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Georges Ferdinand Bigot (7 April 1860 – 10 October 1927) was a French cartoonist, illustrator and artist. Although almost unknown in his native country, Bigot is famous in Japan for his satirical cartoons, which depict life in Meiji period Japan.
Bigot was born in the 5th arrondissement of Paris, France and was encouraged into the arts by his mother. At the age of twelve, he was accepted by the École des Beaux-Arts in Paris, where he was trained by artists such as Jean-Léon Gérôme and Carolus-Duran. While in school, Bigot was introduced to Japonism and befriended a number of collectors of Japanese art. He was also impressed with the Japanese pavilion at the Exposition Universelle (1878), all of which aroused in him a strong interest to move to Japan. In order to pay for the trip, he became an illustrator for newspapers, La Vie Moderne and The World Parisien and sold illustrations for Émile Zola's novel Nana. Bigot arrived in Yokohama in 1882. On arrival, he took lessons in the Japanese language and Japanese painting, and taught watercolor painting to students at the Imperial Japanese Army Academy as an oyatoi gaikokujin. He also sold illustrations to Japanese newspapers, and issued an illustrated book Japanese Sketches.
On the expiry of his government teaching job, he found employment as a French language teacher at a school run by the writer and liberal political philosopher Nakae Chōmin. He also traveled extensively around Japan. In 1887, Bigot published a satirical magazine, Tōbaé, in which he illustrated mostly scenes of everyday Japanese life, but also ridiculed Japanese politicians and what he felt to be excesses of in the Westernization of Japan. The newspaper had to be published in Yokohama for fear of Japanese censors. During the First Sino-Japanese War (1894-1895), Bigot traveled to Korea on special assignment from the English magazine London Graphic.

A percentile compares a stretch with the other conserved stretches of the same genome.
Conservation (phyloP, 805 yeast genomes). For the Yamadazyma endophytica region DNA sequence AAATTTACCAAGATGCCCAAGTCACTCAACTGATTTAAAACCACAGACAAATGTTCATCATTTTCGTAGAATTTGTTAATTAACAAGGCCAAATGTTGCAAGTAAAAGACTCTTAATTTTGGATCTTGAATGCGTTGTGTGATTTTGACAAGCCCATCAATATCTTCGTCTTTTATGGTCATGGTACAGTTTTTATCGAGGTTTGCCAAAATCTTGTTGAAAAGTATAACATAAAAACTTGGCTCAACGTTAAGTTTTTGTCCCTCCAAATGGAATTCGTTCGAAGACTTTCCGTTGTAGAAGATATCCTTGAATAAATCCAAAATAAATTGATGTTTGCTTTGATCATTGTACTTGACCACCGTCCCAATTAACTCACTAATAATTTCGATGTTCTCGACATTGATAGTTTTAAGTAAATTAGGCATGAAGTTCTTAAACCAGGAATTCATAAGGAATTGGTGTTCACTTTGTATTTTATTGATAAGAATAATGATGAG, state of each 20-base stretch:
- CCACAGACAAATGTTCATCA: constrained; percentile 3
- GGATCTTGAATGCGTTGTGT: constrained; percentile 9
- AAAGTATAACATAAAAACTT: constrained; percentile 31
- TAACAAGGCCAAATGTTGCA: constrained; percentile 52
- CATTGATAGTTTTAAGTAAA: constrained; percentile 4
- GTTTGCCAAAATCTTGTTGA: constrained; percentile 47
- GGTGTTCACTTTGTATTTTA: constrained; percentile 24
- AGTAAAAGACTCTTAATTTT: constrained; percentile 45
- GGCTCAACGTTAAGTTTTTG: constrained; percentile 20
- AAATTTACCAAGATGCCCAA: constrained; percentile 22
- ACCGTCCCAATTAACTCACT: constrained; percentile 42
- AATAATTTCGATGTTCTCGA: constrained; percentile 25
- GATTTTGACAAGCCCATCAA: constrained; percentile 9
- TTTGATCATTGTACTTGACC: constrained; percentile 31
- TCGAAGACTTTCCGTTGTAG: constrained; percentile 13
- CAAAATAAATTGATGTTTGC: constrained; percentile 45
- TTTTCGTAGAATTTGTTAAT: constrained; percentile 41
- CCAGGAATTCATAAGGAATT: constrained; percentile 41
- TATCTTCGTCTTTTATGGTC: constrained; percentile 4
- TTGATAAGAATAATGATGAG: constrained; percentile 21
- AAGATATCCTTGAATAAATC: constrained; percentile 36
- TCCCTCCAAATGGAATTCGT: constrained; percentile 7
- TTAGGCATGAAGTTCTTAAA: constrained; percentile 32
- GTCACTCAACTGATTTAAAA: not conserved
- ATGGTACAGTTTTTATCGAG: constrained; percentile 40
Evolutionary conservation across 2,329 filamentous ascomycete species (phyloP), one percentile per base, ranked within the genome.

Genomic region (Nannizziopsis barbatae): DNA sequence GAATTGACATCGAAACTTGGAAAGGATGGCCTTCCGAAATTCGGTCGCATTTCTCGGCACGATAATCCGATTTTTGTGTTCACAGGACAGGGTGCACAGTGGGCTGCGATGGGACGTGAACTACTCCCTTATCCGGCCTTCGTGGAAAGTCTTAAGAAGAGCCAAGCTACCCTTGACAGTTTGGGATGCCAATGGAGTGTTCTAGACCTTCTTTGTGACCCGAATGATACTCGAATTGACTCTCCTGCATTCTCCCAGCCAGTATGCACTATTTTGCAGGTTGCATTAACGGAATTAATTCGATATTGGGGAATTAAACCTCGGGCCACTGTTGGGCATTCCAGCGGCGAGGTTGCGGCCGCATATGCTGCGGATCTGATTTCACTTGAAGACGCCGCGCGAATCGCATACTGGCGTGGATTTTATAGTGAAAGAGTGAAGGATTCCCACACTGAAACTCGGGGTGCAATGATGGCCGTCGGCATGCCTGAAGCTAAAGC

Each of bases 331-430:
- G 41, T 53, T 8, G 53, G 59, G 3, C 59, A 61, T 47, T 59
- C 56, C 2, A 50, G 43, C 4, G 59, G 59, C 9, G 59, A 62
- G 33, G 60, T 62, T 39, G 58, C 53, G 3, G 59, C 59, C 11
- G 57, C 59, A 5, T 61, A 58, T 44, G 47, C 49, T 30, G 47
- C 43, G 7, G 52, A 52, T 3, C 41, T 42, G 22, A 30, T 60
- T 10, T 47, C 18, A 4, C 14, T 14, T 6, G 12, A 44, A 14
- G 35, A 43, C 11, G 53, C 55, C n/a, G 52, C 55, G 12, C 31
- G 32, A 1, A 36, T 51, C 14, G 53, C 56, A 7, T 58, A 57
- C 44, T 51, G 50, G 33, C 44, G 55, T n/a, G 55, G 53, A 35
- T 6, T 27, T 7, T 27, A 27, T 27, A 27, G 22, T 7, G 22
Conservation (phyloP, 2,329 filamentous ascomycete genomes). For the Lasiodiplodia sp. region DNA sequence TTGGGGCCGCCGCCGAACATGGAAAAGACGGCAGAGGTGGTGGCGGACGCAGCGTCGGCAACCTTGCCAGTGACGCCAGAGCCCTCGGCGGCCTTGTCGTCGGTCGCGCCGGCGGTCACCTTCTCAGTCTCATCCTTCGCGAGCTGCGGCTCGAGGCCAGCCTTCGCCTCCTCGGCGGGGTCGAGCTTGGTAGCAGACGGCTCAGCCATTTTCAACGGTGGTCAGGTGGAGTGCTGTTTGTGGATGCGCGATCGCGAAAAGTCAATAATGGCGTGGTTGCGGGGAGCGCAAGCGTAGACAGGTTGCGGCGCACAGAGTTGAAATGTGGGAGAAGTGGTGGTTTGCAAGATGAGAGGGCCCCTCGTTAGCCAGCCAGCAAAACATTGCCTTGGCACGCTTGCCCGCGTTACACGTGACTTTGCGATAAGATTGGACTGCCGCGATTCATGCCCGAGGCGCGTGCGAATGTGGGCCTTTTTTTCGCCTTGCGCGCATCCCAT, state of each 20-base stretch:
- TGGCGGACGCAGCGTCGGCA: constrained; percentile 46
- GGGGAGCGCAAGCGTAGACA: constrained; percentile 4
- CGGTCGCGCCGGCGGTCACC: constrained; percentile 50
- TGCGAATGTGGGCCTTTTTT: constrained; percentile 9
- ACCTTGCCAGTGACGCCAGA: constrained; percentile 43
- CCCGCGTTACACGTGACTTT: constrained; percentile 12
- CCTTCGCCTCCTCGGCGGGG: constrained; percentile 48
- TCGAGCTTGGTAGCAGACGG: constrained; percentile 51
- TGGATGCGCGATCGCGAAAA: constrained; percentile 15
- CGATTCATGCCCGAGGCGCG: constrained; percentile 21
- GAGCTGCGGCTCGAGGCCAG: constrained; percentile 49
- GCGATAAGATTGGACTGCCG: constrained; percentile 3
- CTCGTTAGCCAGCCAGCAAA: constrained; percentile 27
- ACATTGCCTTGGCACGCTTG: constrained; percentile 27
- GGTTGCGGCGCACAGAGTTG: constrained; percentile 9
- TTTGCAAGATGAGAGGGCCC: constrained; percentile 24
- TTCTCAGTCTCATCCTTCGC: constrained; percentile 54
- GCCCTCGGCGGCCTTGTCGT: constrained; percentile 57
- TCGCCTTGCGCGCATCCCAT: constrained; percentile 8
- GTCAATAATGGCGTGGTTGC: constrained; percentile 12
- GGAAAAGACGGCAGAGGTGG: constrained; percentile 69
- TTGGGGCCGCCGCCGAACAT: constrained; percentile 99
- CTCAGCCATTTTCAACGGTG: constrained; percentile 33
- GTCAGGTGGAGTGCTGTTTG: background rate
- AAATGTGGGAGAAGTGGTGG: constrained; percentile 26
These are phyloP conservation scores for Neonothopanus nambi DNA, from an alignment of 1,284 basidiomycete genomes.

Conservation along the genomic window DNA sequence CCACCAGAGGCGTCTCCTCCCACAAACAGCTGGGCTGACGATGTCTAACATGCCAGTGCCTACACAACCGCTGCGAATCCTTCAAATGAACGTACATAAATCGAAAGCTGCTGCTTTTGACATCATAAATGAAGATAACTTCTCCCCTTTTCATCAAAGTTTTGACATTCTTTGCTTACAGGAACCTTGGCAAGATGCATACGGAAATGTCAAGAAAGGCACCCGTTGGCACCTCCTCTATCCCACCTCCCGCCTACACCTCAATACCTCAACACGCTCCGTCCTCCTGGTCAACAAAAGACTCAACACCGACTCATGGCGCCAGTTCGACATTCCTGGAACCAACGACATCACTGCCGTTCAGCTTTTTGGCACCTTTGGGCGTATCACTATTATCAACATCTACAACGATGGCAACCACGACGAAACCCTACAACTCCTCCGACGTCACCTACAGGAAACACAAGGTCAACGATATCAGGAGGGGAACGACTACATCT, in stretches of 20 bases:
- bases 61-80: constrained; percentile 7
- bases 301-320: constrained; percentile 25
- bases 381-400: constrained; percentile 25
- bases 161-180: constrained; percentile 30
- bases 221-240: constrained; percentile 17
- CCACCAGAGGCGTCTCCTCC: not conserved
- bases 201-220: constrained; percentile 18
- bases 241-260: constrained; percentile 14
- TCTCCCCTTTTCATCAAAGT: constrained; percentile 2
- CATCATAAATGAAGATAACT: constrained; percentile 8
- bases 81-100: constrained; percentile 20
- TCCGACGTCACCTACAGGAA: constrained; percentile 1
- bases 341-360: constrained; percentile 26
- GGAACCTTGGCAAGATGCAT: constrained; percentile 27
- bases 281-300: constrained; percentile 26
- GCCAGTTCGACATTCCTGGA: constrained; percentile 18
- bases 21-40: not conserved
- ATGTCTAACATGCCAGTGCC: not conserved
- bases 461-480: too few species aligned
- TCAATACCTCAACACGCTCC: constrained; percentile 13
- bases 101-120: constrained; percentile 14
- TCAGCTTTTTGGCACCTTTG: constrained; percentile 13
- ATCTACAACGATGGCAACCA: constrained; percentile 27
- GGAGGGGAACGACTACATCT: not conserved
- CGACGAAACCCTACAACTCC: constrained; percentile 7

In 1895, Bigot married Masu Sano and fathered a son named Maurice. However, with the revision of the unequal treaties and the end of extraterritoriality in Japan in 1899, Bigot decided to return to France. He divorced his wife, but kept custody of their son. After his return to France, he worked for Le Chat Noir and other French magazines and newspapers. He also provided cartoons depicting the Second Boer War and the Russo-Japanese War. On retirement, he moved to Bièvres, Essonne, where he died in 1927.
- Shimizu, Isao, ed. Bigô Sobyôshû, Iwanami Bunko. Tôkyô: Iwanami shoten, 2003.
- Shimizu, Isao, ed. Zoku Bigô Sobyôshû, Iwanami Bunko. Tôkyô: Iwanami shoten, 2001.